quote:I still don't firmly know what a given story is about until a draft is complete and meditated upon, and often not even then, and not for some time afterward.
This is a problem I'm struggling with right now. I can't describe the story, which is a meager 2k, in one sentence. I know what happens, but that's about it. Also, I don't write the kinds of stories one reads at Daily Science Fiction, so the subject of "message" gets a bit harder to pin down, for me.
Being new at this, I'm tempted to not dwell on this too much before somebody else reads it. I'd rather keep writing and getting better at putting what I want on the page instead of trying to pin down the unpinnable, at least for now.
Sometimes things can't be learned before you've written your 400th short story.
[ November 10, 2015, 10:18 AM: Message edited by: Captain of my Sheep ]
Posts: 93 | Registered: Dec 2014
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Sometimes, other readers could hit on what a story is really about, that the story's writer doesn't fully realize beforehand. Reader hits are often aesthetic hunches that then take effort to interpret and comprehend. Rarely does a preview reader grasp an under-realized creative vision. Skilled editors are more likely to fathom one. Still, under-realized creative visions resist anyone plumbing their depths.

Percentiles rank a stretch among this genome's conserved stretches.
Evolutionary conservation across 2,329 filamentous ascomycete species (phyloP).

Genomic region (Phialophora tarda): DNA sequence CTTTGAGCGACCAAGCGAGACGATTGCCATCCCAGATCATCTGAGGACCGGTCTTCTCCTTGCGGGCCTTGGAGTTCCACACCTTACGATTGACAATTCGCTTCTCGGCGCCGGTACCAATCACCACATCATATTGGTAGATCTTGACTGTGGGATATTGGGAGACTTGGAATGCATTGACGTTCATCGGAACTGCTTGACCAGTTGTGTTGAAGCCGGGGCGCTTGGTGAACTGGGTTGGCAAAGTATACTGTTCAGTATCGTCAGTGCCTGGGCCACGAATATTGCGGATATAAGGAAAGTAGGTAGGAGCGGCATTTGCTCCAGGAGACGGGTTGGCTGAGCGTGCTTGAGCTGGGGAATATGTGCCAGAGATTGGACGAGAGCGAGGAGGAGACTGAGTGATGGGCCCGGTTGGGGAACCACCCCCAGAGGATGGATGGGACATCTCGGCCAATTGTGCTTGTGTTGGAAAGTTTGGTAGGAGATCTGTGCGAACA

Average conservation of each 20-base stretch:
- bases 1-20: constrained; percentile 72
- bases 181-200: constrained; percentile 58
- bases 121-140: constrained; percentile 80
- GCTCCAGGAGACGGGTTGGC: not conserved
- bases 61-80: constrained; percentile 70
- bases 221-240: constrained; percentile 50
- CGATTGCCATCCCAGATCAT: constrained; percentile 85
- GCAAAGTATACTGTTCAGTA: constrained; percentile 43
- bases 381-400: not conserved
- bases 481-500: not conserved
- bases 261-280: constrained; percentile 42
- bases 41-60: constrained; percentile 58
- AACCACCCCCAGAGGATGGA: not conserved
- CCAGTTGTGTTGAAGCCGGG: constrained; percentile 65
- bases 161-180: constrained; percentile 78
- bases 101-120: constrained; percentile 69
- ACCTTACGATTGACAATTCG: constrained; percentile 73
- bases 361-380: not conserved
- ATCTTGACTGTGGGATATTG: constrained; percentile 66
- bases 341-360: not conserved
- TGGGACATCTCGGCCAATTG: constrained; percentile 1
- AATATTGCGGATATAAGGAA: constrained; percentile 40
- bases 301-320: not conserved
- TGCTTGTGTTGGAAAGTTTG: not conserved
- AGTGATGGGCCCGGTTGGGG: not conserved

I prospected years for the qualities that distinguish declined from accepted and ephemeral from enduring narratives of any length or genre (fiction, creative nonfiction). I too waffled in a trackless dark. Until I read Wayne Booth's The Rhetoric of Fiction, I had no clues, other than mechanical aspects, like grammar and structure, no aesthetic qualities anyway.
Contemporary to Booth's Rhetoric, I also delved into distance. Several sources offered insights about the topic. I sought where the distance concept came from and found and studied its original source: Edward Bullough, "Psychical Distance as a factor in Art and an Aesthetic Principle," 1912.
John Gardner uses the term "psychic distance." Dave King uses "narrative distance." Many other theorists use one or the other and most don't use "aesthetic distance." "Aesthetic" encompasses a gamut of distance factors others' don't. Bullough's treatise is by far the more comprehensive distance discussion.
And, yes, much learned from and about both topics after many words put on the pages. I did note, though, I instinctively applied them beforehand to my writing, awkwardly and under-appreciatively and gropingly of their many methods, which claw back to basic foundations. Booth: moral human condition; Bullough, physical, temporal, situational, intellectual, spiritual, cultural, social, personal, and emotional degree of proximity to life-defining, larger-than-life circumstances. "Larger than life" could construe as shared human experience -- moral human condition; that is, what a narrative is really about.